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China's One Belt, One Road Initiative – What does it mean for Western Australia?

Asia-Pacific infrastructure is booming. In Australia, little is made of China's vast One Belt, One Road Initiative. The initiative revives and connects ancient trading routes and will drive huge growth in Chinese investment and infrastructure until the mid-2020s. How does WA fit in?

A New Silk Road

In September 2013, China's president Xi Jinping heralded a new economic and strategic agenda for the world's most populous country. The grand vision set out was a transnational infrastructure and investment project entitled 'One Belt, One Road' (OBOR). Just as the original Silk Road played a key role in economic, cultural and political developments from the 2nd century BC Han Dynasty to the 15th century Mongol Empire, OBOR links China's modern industrial might with the West's insatiable demand for imports.

Sometimes referred to as China's "Belt and Road Initiative", OBOR is two-pronged. First, a "Silk Road Economic Belt" comprises a series of overland trade corridors from China's western provinces through central Asia to Europe. Second, a "21st Century Maritime Silk Road" refers to the development of ports and hubs linking Malaysia, Indonesia, Bangladesh, Sri Lanka, Myanmar, Pakistan, Kenya, Tanzania, Oman and Djibouti.  As maritime transport is still the backbone of the world economy, OBOR effectively provides China with a trading route westward across the Indian Ocean to the Suez Canal. European gateway ports such as Piraeus, Greece - already controlled by the Chinese shipping group COSCO – are then readily accessible and Europe on the doorstep.

What has happened since?

In the years since China's aspirations were revealed a number of infrastructure projects were realised. These are mostly on or in proximity to the main trading routes such as a China-Belarus industrial estate, bridge and railway projects in Bangladesh and a China-Laos railway. The Australian government's reaction to OBOR was, and continues to be, one of hesitant optimism. Initially, businesses, banks and law firms were outspoken proponents of the OBOR initiative as an economic opportunity for the country.

How has Australia faired?

It is hard to gauge what direct effect OBOR projects have had on Australia's export volume. Generally speaking, over the last six years exports from Australia to China have increased, such as copper and iron ore – two big Australian exports by volume. As China's infrastructure spending drives commodity demand, it seems reasonable to conclude that Australian mineral exporters have benefit from OBOR.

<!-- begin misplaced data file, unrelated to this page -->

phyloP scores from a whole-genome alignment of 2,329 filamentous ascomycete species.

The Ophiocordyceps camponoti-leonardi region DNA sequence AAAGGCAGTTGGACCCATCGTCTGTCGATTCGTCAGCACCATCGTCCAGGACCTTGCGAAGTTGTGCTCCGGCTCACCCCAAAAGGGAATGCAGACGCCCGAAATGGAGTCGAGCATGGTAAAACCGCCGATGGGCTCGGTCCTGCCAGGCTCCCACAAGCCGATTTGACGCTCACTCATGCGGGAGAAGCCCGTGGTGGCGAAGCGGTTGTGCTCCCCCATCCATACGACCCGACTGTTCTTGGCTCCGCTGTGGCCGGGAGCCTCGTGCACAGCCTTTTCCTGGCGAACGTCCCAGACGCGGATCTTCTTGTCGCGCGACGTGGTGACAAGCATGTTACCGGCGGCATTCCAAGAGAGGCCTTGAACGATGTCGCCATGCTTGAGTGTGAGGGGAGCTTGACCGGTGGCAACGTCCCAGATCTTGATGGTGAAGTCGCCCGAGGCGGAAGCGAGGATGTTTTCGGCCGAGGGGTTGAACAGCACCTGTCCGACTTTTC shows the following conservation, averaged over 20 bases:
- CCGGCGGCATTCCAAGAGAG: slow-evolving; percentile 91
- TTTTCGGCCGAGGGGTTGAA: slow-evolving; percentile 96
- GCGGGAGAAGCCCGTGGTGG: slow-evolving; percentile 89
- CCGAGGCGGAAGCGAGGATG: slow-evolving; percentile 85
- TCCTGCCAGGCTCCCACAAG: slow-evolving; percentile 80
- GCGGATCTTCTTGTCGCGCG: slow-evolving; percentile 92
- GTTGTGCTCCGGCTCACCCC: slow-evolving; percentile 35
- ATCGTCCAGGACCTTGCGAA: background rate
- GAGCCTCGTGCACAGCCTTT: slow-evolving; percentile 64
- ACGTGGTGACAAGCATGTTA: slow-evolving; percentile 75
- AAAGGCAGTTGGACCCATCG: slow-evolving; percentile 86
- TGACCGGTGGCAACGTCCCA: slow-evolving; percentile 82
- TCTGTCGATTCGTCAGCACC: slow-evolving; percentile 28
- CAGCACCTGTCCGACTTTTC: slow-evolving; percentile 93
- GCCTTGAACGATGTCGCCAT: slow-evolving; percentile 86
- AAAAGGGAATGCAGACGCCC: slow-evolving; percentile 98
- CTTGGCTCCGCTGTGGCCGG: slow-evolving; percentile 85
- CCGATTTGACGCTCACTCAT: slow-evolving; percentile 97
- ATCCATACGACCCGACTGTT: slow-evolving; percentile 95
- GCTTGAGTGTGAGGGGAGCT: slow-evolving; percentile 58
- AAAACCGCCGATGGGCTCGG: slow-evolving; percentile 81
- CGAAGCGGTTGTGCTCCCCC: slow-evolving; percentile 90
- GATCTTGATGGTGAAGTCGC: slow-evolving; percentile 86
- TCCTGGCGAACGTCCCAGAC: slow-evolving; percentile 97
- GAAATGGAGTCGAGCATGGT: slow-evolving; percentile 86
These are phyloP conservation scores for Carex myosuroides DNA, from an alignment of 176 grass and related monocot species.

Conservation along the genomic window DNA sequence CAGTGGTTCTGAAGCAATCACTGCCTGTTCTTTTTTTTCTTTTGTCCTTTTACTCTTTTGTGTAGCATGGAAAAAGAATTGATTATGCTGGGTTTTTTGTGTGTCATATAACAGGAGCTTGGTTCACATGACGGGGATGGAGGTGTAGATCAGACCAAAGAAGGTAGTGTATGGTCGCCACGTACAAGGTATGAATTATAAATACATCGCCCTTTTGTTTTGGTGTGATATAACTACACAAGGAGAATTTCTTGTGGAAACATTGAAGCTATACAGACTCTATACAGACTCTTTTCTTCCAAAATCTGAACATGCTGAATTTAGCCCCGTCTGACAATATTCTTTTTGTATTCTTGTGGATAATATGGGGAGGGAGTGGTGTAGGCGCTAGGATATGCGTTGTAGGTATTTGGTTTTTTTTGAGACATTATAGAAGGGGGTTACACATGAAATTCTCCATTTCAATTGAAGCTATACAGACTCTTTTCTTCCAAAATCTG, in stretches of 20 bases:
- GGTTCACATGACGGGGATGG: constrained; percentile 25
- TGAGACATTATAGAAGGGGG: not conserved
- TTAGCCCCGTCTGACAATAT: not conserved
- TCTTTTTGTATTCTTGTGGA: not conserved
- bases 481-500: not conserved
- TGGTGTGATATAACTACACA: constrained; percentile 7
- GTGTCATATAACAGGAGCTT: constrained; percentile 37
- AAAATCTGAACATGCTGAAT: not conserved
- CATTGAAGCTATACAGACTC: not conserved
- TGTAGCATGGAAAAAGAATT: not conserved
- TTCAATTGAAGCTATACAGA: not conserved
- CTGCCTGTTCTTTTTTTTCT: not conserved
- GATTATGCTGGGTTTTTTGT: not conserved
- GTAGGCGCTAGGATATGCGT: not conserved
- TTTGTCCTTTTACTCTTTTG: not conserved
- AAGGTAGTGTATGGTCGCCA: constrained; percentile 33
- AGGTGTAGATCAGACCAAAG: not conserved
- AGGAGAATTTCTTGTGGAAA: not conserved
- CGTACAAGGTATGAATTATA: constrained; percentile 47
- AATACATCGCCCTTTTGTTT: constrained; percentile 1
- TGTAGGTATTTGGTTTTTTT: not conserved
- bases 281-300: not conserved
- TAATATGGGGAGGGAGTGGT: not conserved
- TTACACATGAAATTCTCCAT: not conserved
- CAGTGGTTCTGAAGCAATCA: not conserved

Australia has always sat outside the trading routes and has therefore not been part of the sweeping OBOR bilateral and multi-lateral agreements. Recently, OBOR has morphed from a series of infrastructure and investment projects in and around the trading routes to encompass something resembling a global vision or blueprint to further Chinese economic and foreign policy goals. OBOR is now synonymous with major Chinese-led investment and Australian transport, energy and communications infrastructure. For example, a planned Chinese-funded Queensland theme park was branded a "key cultural trade and investment project" of the OBOR initiative.

As recently as June 2019, China extended an opportunity to WA to be part of the Belt and Road Initiative. WA consul-general Dong Zhi Hua revealed the benefits that would start flowing if WA was to sign up to deals with Chinese controlled entities:

"We can jointly build flagship projects featuring green energy such as LNG, lithium and hydrogen, which will contribute to energy security…what we need most now is trust, vision and action…I hope that the WA state government and business community will seize the historical opportunity presented by the Belt and Road Initiative..."

This seems squarely aimed at a WA government that has made it no secret that it wants to create jobs and diversify the state's economy. Premier McGowan responded quickly, echoing the Federal Government's stance by stating that WA would only consider projects on a case-by-case basis.

WA's opportunity?

Over the last 15 years, China has been WA's number one trading partner. A staggering 25 per cent of the WA economy is trade with China. The WA-China trade situation then, is something of a paradox. A massive opportunity presents itself with our largest and most important trading partner, but one filled with challenge and uncertainty. 

Aside from mineral exports, WA agriculture stands to benefit from OBOR. New infrastructure opens up locations in proximity to OBOR, meaning that Chinese imports from Australia can reach other countries faster by road or rail.

Change Unlikely

OBOR operates under so-called "soft-law" such as MOUs, declarations, principles, agreements and free trade zones. A lack of legal clarity introduces project risk. It becomes more challenging to control labour, environment and national security aspects.

That said, WA has a significant opportunity – perhaps the opportunity of our lifetime – to consider select OBOR projects and in doing so, greatly expand economic engagement with the region. Along with continued mineral exports, this should include offering WA's products, skills and services to meet the inevitable demand for them.  For something so significant there has arguably been less coverage of OBOR in WA than elsewhere.

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